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fbtwitterlinkedinvimeoflicker grey 14rssslideshare1
Roelofs , G. J.; Stier , P.; Feichter , J.; Vignati , E.; Wilson , J. (2006)
Publisher: European Geosciences Union
Languages: English
Types: Article
Subjects: Geophysics. Cosmic physics, DOAJ:Earth and Environmental Sciences, [ SDU.OCEAN ] Sciences of the Universe [physics]/Ocean, Atmosphere, GE1-350, G, DOAJ:Environmental Sciences, Geography. Anthropology. Recreation, Environmental sciences, Caltech Library Services, QC801-809

Classified by OpenAIRE into

arxiv: Physics::Atmospheric and Oceanic Physics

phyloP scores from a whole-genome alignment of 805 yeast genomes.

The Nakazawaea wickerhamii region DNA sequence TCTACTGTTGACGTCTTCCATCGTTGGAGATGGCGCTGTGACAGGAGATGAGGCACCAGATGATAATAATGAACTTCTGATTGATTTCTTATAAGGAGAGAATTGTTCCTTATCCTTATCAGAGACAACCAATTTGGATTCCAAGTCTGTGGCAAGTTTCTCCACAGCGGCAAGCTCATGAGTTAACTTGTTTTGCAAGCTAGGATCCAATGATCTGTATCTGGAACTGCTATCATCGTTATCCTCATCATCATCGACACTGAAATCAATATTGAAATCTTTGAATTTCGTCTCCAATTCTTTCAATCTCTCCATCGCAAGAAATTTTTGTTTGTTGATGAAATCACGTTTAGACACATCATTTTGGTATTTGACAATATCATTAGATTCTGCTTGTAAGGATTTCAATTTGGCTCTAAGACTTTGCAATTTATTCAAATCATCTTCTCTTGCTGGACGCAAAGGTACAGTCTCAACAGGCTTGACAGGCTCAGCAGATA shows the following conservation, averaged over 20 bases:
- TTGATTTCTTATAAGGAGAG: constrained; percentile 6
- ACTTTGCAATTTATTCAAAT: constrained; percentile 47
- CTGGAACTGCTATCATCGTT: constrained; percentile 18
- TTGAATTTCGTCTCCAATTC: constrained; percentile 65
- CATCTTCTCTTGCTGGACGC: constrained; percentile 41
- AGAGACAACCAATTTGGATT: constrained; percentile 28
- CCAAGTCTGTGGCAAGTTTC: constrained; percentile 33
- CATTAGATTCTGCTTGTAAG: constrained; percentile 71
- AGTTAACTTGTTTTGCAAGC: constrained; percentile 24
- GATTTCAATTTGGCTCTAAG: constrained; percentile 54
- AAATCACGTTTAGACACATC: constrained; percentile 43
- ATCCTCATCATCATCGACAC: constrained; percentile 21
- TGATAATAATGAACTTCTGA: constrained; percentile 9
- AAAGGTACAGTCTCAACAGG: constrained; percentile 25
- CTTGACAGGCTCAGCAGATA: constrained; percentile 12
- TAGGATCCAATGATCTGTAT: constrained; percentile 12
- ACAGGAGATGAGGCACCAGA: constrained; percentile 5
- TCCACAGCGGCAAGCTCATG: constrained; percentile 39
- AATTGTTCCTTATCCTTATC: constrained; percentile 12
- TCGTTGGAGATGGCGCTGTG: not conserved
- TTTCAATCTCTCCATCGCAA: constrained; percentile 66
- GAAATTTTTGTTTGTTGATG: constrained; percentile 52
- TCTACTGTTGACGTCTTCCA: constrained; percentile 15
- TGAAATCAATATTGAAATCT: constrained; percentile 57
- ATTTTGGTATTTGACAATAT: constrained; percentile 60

International audience; A parameterization for cloud processing is presented that calculates activation of aerosol particles to cloud drops, cloud drop size, and pH-dependent aqueous phase sulfur chemistry. The parameterization is implemented in the global aerosol-climate model ECHAM5-HAM. The cloud processing parameterization uses updraft speed, temperature, and aerosol size and chemical parameters simulated by ECHAM5-HAM to estimate the maximum supersaturation at the cloud base, and subsequently the cloud drop number concentration (CDNC) due to activation. In-cloud sulfate production occurs through oxidation of dissolved SO2 by ozone and hydrogen peroxide. The model simulates realistic distributions for annually averaged CDNC although it is underestimated especially in remote marine regions. On average, CDNC is dominated by cloud droplets growing on particles from the accumulation mode, with smaller contributions from the Aitken and coarse modes. The simulations indicate that in-cloud sulfate production is a potentially important source of accumulation mode sized cloud condensation nuclei, due to chemical growth of activated Aitken particles and to enhanced coalescence of processed particles. The strength of this source depends on the distribution of produced sulfate over the activated modes. This distribution is affected by uncertainties in many parameters that play a direct role in particle activation, such as the updraft velocity, the aerosol chemical composition and the organic solubility, and the simulated CDNC is found to be relatively sensitive to these uncertainties.